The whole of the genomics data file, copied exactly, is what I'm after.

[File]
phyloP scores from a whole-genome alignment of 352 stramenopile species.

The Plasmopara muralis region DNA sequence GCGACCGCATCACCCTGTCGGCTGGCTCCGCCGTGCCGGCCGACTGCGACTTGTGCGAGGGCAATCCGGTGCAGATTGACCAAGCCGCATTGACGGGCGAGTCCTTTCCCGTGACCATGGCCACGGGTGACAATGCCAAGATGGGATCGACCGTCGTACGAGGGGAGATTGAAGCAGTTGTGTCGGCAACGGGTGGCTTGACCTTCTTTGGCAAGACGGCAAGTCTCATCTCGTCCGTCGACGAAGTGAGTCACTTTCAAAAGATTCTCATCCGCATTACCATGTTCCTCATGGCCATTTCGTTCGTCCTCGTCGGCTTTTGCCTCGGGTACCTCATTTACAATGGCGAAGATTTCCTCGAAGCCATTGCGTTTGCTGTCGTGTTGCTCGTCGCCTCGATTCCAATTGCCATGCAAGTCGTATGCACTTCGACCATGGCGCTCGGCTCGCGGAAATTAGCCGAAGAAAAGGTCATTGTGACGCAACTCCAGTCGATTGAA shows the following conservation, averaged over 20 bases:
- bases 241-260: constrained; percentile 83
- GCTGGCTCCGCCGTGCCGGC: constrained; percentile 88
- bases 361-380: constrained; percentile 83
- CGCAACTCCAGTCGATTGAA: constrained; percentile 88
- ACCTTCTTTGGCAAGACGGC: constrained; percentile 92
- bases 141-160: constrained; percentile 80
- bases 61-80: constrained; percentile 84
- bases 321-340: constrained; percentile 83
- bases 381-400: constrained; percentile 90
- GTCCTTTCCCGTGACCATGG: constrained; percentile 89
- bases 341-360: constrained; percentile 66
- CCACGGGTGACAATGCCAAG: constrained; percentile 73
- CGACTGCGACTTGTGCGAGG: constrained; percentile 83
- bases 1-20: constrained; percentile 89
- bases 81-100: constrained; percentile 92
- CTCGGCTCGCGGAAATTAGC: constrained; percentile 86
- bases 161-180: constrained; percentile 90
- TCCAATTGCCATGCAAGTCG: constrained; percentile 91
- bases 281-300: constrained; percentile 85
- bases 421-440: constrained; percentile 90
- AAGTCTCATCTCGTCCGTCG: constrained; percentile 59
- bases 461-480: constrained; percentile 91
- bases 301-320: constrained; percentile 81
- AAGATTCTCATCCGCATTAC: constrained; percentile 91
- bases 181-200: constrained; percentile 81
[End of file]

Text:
phyloP scores from a whole-genome alignment of 352 stramenopile species.

The Plasmopara muralis region DNA sequence GCGACCGCATCACCCTGTCGGCTGGCTCCGCCGTGCCGGCCGACTGCGACTTGTGCGAGGGCAATCCGGTGCAGATTGACCAAGCCGCATTGACGGGCGAGTCCTTTCCCGTGACCATGGCCACGGGTGACAATGCCAAGATGGGATCGACCGTCGTACGAGGGGAGATTGAAGCAGTTGTGTCGGCAACGGGTGGCTTGACCTTCTTTGGCAAGACGGCAAGTCTCATCTCGTCCGTCGACGAAGTGAGTCACTTTCAAAAGATTCTCATCCGCATTACCATGTTCCTCATGGCCATTTCGTTCGTCCTCGTCGGCTTTTGCCTCGGGTACCTCATTTACAATGGCGAAGATTTCCTCGAAGCCATTGCGTTTGCTGTCGTGTTGCTCGTCGCCTCGATTCCAATTGCCATGCAAGTCGTATGCACTTCGACCATGGCGCTCGGCTCGCGGAAATTAGCCGAAGAAAAGGTCATTGTGACGCAACTCCAGTCGATTGAA shows the following conservation, averaged over 20 bases:
- bases 241-260: constrained; percentile 83
- GCTGGCTCCGCCGTGCCGGC: constrained; percentile 88
- bases 361-380: constrained; percentile 83
- CGCAACTCCAGTCGATTGAA: constrained; percentile 88
- ACCTTCTTTGGCAAGACGGC: constrained; percentile 92
- bases 141-160: constrained; percentile 80
- bases 61-80: constrained; percentile 84
- bases 321-340: constrained; percentile 83
- bases 381-400: constrained; percentile 90
- GTCCTTTCCCGTGACCATGG: constrained; percentile 89
- bases 341-360: constrained; percentile 66
- CCACGGGTGACAATGCCAAG: constrained; percentile 73
- CGACTGCGACTTGTGCGAGG: constrained; percentile 83
- bases 1-20: constrained; percentile 89
- bases 81-100: constrained; percentile 92
- CTCGGCTCGCGGAAATTAGC: constrained; percentile 86
- bases 161-180: constrained; percentile 90
- TCCAATTGCCATGCAAGTCG: constrained; percentile 91
- bases 281-300: constrained; percentile 85
- bases 421-440: constrained; percentile 90
- AAGTCTCATCTCGTCCGTCG: constrained; percentile 59
- bases 461-480: constrained; percentile 91
- bases 301-320: constrained; percentile 81
- AAGATTCTCATCCGCATTAC: constrained; percentile 91
- bases 181-200: constrained; percentile 81